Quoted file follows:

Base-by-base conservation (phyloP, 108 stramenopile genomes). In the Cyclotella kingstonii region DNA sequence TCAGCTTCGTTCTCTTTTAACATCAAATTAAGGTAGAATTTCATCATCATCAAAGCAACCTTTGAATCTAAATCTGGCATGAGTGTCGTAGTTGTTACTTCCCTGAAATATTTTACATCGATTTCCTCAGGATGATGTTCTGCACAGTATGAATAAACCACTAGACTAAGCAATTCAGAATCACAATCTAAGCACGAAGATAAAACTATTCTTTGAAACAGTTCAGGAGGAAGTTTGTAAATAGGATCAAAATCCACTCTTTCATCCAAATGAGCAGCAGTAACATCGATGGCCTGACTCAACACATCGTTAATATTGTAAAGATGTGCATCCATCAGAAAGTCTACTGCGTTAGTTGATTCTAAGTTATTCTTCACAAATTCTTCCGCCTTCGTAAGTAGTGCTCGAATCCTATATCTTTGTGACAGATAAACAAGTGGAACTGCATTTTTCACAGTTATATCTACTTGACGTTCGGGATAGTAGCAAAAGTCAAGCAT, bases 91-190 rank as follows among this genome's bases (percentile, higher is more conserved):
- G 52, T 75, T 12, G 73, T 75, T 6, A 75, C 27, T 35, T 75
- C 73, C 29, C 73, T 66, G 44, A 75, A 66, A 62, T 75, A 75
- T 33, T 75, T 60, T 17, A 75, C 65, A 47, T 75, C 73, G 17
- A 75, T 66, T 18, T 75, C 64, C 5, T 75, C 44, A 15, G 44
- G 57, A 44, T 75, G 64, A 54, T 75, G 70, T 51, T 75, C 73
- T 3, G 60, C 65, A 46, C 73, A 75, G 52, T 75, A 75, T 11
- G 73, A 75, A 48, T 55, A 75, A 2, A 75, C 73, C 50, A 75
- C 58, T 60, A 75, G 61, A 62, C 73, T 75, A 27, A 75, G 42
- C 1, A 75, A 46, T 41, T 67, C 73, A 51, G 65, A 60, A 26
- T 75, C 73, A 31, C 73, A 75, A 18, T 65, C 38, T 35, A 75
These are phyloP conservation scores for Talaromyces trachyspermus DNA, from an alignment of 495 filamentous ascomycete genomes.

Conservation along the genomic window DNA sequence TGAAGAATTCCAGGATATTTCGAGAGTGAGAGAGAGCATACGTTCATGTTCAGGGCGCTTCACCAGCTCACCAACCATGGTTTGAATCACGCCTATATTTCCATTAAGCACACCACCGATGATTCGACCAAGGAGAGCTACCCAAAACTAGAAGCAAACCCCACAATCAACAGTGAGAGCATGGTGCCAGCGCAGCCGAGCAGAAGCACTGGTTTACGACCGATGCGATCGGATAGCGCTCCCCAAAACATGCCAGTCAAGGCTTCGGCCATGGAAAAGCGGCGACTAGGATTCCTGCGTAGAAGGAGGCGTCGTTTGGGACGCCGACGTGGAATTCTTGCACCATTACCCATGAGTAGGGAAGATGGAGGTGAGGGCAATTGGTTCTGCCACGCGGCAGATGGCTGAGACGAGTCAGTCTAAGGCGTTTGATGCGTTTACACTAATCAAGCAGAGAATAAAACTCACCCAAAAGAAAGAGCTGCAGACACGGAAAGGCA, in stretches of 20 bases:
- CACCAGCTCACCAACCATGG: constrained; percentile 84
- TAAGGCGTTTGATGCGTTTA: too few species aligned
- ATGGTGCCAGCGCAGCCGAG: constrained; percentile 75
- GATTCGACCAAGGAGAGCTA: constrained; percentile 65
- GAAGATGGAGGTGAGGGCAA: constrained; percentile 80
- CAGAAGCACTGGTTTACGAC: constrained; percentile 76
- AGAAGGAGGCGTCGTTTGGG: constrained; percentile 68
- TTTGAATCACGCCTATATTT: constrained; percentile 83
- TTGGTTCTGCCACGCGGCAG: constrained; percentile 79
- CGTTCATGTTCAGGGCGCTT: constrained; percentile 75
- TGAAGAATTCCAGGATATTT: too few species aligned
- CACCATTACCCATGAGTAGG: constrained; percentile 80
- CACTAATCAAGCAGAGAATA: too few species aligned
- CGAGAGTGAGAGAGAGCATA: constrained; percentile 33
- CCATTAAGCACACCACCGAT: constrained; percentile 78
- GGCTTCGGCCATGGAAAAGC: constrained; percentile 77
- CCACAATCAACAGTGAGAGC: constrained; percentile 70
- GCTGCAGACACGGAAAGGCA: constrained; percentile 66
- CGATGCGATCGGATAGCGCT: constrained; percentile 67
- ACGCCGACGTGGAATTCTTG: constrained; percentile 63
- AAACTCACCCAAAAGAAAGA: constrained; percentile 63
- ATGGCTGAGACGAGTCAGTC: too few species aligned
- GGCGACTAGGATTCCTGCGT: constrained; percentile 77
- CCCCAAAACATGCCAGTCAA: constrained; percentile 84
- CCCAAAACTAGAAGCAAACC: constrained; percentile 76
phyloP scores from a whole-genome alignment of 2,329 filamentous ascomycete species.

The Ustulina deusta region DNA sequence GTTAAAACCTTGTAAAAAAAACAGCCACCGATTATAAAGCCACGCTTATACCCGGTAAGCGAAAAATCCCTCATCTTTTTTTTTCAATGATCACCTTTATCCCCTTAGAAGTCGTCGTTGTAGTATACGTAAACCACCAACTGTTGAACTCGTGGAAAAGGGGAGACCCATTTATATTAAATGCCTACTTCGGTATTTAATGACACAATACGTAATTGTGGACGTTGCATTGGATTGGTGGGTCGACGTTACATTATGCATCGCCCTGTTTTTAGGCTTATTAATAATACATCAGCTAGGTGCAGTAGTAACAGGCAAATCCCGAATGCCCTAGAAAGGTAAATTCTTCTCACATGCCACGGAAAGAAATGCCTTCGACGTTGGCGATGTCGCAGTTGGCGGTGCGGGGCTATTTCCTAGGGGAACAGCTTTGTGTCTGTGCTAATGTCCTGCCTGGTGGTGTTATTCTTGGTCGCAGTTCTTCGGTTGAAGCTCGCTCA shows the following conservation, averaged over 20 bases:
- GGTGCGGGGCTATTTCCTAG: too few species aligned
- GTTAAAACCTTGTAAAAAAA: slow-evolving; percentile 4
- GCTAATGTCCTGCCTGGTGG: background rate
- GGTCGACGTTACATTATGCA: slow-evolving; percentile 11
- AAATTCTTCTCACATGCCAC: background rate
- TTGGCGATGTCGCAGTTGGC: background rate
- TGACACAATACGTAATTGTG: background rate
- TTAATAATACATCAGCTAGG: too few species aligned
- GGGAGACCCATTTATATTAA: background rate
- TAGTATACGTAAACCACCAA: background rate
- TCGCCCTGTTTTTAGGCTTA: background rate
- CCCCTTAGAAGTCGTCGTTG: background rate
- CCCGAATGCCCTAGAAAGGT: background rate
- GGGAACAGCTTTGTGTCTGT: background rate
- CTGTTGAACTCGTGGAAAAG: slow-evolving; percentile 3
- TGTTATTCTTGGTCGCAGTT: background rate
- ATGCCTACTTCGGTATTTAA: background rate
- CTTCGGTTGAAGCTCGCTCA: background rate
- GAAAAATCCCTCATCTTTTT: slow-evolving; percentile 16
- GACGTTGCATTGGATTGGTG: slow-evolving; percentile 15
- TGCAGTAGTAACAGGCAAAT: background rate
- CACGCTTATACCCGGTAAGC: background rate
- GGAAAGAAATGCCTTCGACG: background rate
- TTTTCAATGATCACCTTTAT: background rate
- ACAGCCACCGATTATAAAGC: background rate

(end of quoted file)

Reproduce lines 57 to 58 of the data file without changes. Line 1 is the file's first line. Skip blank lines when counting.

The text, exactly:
- ATGCCTACTTCGGTATTTAA: background rate
- CTTCGGTTGAAGCTCGCTCA: background rate